• Join our community!

    Do you have questions about celiac disease or the gluten-free diet?

  • Ads by Google:
     




    Get email alerts Subscribe to Celiac.com's FREE weekly eNewsletter

    Ads by Google:



       Get email alertsSubscribe to Celiac.com's FREE weekly eNewsletter

  • Announcements

    • admin

      Frequently Asked Questions About Celiac Disease   09/30/2015

      This Celiac.com FAQ on celiac disease will guide you to all of the basic information you will need to know about the disease, its diagnosis, testing methods, a gluten-free diet, etc.   Subscribe to Celiac.com's FREE weekly eNewsletter   What are the major symptoms of celiac disease? Celiac Disease Symptoms What testing is available for celiac disease?  Celiac Disease Screening Interpretation of Celiac Disease Blood Test Results Can I be tested even though I am eating gluten free? How long must gluten be taken for the serological tests to be meaningful? The Gluten-Free Diet 101 - A Beginner's Guide to Going Gluten-Free Is celiac inherited? Should my children be tested? Ten Facts About Celiac Disease Genetic Testing Is there a link between celiac and other autoimmune diseases? Celiac Disease Research: Associated Diseases and Disorders Is there a list of gluten foods to avoid? Unsafe Gluten-Free Food List (Unsafe Ingredients) Is there a list of gluten free foods? Safe Gluten-Free Food List (Safe Ingredients) Gluten-Free Alcoholic Beverages Distilled Spirits (Grain Alcohols) and Vinegar: Are they Gluten-Free? Where does gluten hide? Additional Things to Beware of to Maintain a 100% Gluten-Free Diet What if my doctor won't listen to me? An Open Letter to Skeptical Health Care Practitioners Gluten-Free recipes: Gluten-Free Recipes
0
Connie R-E

Glucola Drink

Rate this topic

Recommended Posts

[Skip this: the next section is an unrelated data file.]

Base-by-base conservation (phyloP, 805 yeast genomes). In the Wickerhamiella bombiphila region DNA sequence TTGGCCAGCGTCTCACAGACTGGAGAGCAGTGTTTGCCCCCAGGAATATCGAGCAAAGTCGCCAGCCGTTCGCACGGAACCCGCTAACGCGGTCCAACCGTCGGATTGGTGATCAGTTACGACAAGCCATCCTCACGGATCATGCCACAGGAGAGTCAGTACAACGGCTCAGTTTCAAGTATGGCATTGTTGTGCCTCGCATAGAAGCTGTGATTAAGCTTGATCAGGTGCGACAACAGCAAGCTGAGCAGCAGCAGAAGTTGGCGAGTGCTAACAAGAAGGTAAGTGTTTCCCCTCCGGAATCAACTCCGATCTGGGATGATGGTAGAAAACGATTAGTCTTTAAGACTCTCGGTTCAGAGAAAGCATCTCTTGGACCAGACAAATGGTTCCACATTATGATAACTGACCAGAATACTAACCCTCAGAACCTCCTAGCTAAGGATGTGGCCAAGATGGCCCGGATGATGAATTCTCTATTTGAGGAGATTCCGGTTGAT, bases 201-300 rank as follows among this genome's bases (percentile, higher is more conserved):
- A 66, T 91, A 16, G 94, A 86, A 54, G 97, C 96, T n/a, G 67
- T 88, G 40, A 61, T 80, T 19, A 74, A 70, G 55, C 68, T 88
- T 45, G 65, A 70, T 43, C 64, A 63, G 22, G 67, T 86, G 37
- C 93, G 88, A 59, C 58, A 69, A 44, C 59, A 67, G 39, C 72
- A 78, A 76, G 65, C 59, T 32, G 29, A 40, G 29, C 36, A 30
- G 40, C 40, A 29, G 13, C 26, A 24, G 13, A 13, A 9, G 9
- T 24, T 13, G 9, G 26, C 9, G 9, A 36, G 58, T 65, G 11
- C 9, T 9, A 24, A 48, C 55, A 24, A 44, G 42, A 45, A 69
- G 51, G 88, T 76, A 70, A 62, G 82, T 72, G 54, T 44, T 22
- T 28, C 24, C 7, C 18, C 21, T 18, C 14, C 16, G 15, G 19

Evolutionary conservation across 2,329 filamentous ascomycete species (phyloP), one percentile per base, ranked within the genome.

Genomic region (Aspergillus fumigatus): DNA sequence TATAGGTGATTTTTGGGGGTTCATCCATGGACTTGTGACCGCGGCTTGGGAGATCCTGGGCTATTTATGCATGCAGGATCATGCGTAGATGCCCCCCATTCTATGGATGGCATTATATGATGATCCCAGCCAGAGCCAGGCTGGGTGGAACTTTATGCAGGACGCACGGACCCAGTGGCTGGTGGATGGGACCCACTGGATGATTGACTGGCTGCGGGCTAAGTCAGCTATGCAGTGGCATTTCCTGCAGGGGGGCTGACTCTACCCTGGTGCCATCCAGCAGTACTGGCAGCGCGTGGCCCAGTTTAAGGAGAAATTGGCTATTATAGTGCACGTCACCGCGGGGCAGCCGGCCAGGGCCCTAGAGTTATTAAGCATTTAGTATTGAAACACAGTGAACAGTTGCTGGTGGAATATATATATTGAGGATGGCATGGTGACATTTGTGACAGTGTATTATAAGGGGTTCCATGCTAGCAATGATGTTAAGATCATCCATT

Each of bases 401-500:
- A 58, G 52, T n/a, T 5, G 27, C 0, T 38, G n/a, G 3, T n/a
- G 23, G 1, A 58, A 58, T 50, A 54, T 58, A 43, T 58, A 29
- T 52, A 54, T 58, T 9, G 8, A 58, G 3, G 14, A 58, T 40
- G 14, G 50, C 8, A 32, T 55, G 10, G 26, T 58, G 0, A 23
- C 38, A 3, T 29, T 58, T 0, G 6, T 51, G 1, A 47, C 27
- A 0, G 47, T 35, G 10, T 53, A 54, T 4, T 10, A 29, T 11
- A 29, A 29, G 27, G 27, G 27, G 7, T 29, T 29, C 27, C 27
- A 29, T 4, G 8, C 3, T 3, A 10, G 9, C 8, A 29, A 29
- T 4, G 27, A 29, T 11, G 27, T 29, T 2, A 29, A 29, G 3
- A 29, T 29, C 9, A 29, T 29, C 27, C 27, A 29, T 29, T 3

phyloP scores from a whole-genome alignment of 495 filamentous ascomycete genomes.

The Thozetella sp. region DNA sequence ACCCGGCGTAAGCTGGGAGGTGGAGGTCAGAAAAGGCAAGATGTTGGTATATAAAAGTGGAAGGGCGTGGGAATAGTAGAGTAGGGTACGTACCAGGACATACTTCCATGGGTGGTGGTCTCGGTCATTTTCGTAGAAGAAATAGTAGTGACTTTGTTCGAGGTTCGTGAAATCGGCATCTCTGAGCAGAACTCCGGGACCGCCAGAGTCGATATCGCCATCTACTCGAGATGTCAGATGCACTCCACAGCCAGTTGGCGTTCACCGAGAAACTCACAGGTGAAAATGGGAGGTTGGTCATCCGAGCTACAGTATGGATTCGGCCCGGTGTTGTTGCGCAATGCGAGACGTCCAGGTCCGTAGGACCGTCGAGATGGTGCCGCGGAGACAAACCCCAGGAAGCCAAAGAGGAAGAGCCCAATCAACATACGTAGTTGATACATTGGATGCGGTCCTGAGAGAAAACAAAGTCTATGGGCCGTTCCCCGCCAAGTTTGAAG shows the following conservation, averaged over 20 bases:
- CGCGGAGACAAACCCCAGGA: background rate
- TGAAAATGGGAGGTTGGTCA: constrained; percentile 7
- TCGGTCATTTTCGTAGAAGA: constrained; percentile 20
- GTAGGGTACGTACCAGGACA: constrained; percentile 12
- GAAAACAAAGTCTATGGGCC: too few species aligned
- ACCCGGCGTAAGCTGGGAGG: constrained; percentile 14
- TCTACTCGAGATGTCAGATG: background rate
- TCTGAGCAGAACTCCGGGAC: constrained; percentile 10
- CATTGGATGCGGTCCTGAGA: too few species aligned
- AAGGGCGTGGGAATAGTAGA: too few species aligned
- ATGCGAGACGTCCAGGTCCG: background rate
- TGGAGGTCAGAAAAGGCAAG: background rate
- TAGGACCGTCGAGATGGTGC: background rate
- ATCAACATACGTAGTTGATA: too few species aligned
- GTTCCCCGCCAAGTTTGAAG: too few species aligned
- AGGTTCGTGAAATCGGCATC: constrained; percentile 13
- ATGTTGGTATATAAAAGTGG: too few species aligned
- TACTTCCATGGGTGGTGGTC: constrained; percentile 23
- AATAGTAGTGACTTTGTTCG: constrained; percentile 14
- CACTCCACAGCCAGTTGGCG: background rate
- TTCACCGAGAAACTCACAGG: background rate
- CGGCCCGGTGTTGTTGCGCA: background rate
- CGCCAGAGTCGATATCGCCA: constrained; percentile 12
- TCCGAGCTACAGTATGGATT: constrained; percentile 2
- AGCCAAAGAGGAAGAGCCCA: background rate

Trutol 50, orange

It may be disgusting, but it is gluten-free!

It's made with corn.

1 800 556-7575

(I still refused it and gave the doc finger prick readings from a personal blood glucose unit instead.)

Connie

~29 weeks!!

Share this post


Link to post
Share on other sites
Ads by Google:
Ads by Google:


Oh come on Connie!!! That is one of the rights of passage of pregnancy...!!!! Will she survive the awful dreadful oranglicious gluccola??? HEHEHEH

ahhh but is that stuff they make you drink before the epidural gluten free??? YEACK!!!! :P

Share this post


Link to post
Share on other sites

Yeah, I know.... I woosed out :wacko:

But, the end result was the same...Gestational Diabetes.

Bye, Bye Midwife....Hello hospital! :angry:

Connie

Share this post


Link to post
Share on other sites

Oh, no, Connie! I'm so sorry to hear that! :( I hope your delivery goes smoothly, when the time comes! Just out of curiosity, are all of your blood sugar readings high, or are some of them low? I have a pregnant friend (who I think may actually have celiac disease) who has had wildly varying blood sugar readings, along with a host of difficulties. Her doctor didn't diagnose gestational diabetes, though, because she had some extremely low readings that the doctor thought were inconsistent with diabetes. Can you shed some light on this? Thanks!

Share this post


Link to post
Share on other sites

Hmmm....some of my readings are low also (60). Especially 2-3 hours after I eat--depending on what I eat (protien). Carbs and sugars make the whole set of reading higher, and mostly protiens make the readings lower.

I've only just been diagnosed, and haven't had my 2 week follow-up visit yet.